Unsophisticated consumers (novices) who hesitate to purchase, benefit greatly from reviews[28] in opinion platforms, a reason why buying information is the strongest reading motive of an online articulation[29]. The powerful influence of eWOM on consumer buying and communication behavior[30] makes today’s companies very dependent why volume and valence of eWOM should be monitored constantly.

3.2 Opportunities and threats of negative eWOM

As mentioned before, negative online articulations represent a major threat for today’s companies. Anyhow, through negative eWOM some opportunities arise.

Threats: A major threat of eWOM in comparison to traditional WOM is the fact that it spreads rapidly and remains online for an unlimited time period.[31] Negative reviews have an impact on the overall online rating of a product[32] Furthermore, contact with negative reviews can cause a significant brand equity dilution[33] and impacts the retailer evaluation.[34] Negative eWOM influences purchase decisions[35] and can have long-term financial impacts on the company’s performance[36]. Concerning the appearance of negative eWOM a threat is that most conversations occur outside the company’s purview[37] and that there is only little control over volume and dissemination of comments. Last but not least, interested parties can easily manipulate eWOM which may discount online reviews[38].

Opportunities: Even if a negative comment generally represents a threat, it can also be seen as an opportunity. First, boring companies get no reviews[39] - even if the eWOM is negative; it shows that the firm is interesting enough to stimulate consumer articulations. Second, online feedback helps to find out about opinions and customer satisfaction while managers can assess product performance and service quality.[40] Negative eWOM may alert companies to imperfections in their products and motivate them to improve their business strategy.[41] Negative eWOM can increase the accessibility or awareness of unknown products which may have positive downstream effects on sales.[42] Besides, negative eWOM can be seen as an invitation for the company to get into direct contact with the customer and gives the firm the opportunity to rectify misunderstandings.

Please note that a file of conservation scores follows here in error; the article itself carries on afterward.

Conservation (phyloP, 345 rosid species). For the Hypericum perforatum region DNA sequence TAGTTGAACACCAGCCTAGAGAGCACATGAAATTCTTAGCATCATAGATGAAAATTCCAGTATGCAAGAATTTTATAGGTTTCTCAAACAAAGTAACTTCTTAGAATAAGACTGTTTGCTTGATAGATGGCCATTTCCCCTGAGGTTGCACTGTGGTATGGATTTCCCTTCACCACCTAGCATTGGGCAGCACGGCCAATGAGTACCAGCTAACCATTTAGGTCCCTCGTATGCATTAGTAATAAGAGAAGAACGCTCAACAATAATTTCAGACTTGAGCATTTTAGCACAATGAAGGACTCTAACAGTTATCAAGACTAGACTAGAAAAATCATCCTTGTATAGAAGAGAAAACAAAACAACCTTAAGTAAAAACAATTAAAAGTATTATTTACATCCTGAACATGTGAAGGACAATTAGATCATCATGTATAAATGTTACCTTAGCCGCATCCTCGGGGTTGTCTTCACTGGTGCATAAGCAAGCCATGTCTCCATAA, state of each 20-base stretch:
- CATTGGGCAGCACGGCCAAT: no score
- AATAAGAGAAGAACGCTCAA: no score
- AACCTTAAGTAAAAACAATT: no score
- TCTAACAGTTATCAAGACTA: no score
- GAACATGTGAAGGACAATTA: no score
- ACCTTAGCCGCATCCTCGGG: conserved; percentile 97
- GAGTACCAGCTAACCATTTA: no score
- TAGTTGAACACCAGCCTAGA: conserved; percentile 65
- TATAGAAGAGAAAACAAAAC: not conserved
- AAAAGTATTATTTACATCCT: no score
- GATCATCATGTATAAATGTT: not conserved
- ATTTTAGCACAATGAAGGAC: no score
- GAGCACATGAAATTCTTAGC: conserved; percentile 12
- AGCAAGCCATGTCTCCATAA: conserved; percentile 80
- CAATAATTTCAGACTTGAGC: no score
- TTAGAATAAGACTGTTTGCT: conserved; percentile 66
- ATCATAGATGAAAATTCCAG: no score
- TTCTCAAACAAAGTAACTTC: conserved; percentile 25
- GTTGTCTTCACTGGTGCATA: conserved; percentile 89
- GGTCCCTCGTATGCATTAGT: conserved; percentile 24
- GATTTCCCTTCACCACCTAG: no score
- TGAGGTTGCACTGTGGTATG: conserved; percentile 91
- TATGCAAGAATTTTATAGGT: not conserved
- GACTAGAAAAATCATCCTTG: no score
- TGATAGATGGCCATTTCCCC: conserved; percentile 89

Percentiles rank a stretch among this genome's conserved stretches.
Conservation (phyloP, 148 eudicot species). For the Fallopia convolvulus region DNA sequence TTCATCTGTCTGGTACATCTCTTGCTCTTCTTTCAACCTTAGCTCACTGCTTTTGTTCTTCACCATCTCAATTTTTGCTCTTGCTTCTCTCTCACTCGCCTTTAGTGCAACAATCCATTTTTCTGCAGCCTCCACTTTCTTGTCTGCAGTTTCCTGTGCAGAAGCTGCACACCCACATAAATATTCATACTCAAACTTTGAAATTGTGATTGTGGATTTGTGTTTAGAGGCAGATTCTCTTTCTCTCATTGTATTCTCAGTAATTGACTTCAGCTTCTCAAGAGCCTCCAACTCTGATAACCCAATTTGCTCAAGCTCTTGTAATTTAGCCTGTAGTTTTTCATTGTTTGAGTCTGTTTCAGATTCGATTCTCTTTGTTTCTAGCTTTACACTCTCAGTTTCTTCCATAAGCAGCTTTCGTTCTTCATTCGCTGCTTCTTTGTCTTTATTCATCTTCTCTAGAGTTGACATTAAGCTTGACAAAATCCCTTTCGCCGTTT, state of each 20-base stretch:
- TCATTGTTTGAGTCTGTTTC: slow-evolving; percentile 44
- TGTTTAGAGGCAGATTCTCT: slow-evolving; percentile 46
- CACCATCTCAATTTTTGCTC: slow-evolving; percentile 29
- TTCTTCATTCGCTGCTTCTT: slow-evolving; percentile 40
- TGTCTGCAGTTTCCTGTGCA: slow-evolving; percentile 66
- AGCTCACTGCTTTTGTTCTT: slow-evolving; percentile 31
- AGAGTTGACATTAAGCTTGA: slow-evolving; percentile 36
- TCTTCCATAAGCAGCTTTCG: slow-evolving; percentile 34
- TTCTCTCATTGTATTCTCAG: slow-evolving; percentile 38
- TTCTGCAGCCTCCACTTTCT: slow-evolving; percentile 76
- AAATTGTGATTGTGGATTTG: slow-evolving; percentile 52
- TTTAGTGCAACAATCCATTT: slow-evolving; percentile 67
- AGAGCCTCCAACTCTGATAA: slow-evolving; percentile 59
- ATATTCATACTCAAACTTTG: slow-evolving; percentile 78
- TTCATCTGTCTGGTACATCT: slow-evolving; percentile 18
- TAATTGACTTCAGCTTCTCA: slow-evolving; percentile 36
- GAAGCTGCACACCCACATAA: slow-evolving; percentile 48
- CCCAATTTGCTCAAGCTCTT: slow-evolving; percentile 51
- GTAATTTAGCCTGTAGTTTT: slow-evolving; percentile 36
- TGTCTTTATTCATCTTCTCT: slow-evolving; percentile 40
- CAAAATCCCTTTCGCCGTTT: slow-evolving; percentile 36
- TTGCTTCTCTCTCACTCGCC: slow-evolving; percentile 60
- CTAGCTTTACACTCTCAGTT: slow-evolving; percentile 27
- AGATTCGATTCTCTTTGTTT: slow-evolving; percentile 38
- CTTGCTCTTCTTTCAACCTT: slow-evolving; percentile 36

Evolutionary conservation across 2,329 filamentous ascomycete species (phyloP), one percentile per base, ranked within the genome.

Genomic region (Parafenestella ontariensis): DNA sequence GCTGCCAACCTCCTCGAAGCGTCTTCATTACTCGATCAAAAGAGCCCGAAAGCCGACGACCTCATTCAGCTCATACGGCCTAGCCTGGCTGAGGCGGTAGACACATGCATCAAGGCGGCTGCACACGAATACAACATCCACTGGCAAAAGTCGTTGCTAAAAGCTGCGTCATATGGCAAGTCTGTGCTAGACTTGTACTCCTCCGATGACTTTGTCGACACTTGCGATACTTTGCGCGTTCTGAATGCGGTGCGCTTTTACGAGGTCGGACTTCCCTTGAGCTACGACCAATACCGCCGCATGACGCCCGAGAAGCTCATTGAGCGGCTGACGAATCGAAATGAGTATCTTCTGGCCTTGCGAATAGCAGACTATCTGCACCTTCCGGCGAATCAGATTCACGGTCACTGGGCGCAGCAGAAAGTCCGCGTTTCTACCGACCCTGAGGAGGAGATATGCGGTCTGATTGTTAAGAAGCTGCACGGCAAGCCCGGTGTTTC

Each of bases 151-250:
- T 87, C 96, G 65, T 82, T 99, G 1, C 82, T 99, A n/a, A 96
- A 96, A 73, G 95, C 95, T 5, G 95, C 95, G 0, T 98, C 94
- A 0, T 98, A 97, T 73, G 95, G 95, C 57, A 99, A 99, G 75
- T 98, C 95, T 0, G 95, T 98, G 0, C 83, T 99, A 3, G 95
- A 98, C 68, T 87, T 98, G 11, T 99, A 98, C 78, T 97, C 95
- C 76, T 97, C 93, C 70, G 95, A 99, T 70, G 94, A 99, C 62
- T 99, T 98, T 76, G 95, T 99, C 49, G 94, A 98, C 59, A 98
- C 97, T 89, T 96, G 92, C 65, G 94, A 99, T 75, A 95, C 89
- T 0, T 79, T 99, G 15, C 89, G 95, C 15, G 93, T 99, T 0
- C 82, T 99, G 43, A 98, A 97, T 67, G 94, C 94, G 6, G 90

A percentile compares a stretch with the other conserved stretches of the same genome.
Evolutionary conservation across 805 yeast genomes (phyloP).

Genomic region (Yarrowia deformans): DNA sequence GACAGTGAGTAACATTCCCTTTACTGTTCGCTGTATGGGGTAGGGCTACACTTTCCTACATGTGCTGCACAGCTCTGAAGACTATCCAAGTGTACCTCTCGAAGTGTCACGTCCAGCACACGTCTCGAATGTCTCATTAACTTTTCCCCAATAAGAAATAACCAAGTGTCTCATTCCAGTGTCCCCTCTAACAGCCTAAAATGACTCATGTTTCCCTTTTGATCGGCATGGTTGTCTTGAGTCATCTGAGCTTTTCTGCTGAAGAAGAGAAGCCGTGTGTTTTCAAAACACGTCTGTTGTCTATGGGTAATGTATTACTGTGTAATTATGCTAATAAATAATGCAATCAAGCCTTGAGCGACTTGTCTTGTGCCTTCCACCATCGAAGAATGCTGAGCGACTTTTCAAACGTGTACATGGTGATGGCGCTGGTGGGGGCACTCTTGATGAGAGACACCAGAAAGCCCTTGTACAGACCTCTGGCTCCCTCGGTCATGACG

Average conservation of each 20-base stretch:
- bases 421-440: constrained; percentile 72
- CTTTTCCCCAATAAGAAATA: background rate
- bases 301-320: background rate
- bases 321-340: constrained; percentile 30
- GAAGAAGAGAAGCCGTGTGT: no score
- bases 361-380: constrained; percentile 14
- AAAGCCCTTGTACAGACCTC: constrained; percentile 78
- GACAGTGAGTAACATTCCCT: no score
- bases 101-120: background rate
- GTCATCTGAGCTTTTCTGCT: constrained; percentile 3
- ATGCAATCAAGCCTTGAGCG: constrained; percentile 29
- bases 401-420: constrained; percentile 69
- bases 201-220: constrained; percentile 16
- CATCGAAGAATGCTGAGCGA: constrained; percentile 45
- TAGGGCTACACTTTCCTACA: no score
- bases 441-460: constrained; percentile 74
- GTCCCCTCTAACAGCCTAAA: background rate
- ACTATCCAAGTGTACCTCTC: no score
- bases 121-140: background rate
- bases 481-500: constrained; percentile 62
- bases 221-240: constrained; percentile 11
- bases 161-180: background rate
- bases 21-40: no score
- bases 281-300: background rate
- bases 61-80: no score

[1] Cf. Goyette et al. (2010), p. 6.

[2] Cf. Cf. Chatterjee (2001), p. 129; Chevalier and Mayzlin (2006), p. 354; Khammash, Griffith (2011), p. 83, Sen and Lerman (2007), p. 77.

[3] Arndt (1967), p. 3.

[4] Cf. Chatterjee (2001), p. 133.

[5] Cf. Chevalier and Mayzlin (2006), p. 354; Sen and Lerman (2007), p. 77.

[6] Cf. Chen and Xie (2008), p. 479.

[7] Cf. Bambauer-Sachse and Mangold (2011), p.38.

[8] Hennig-Thurau et al. (2004), p. 39.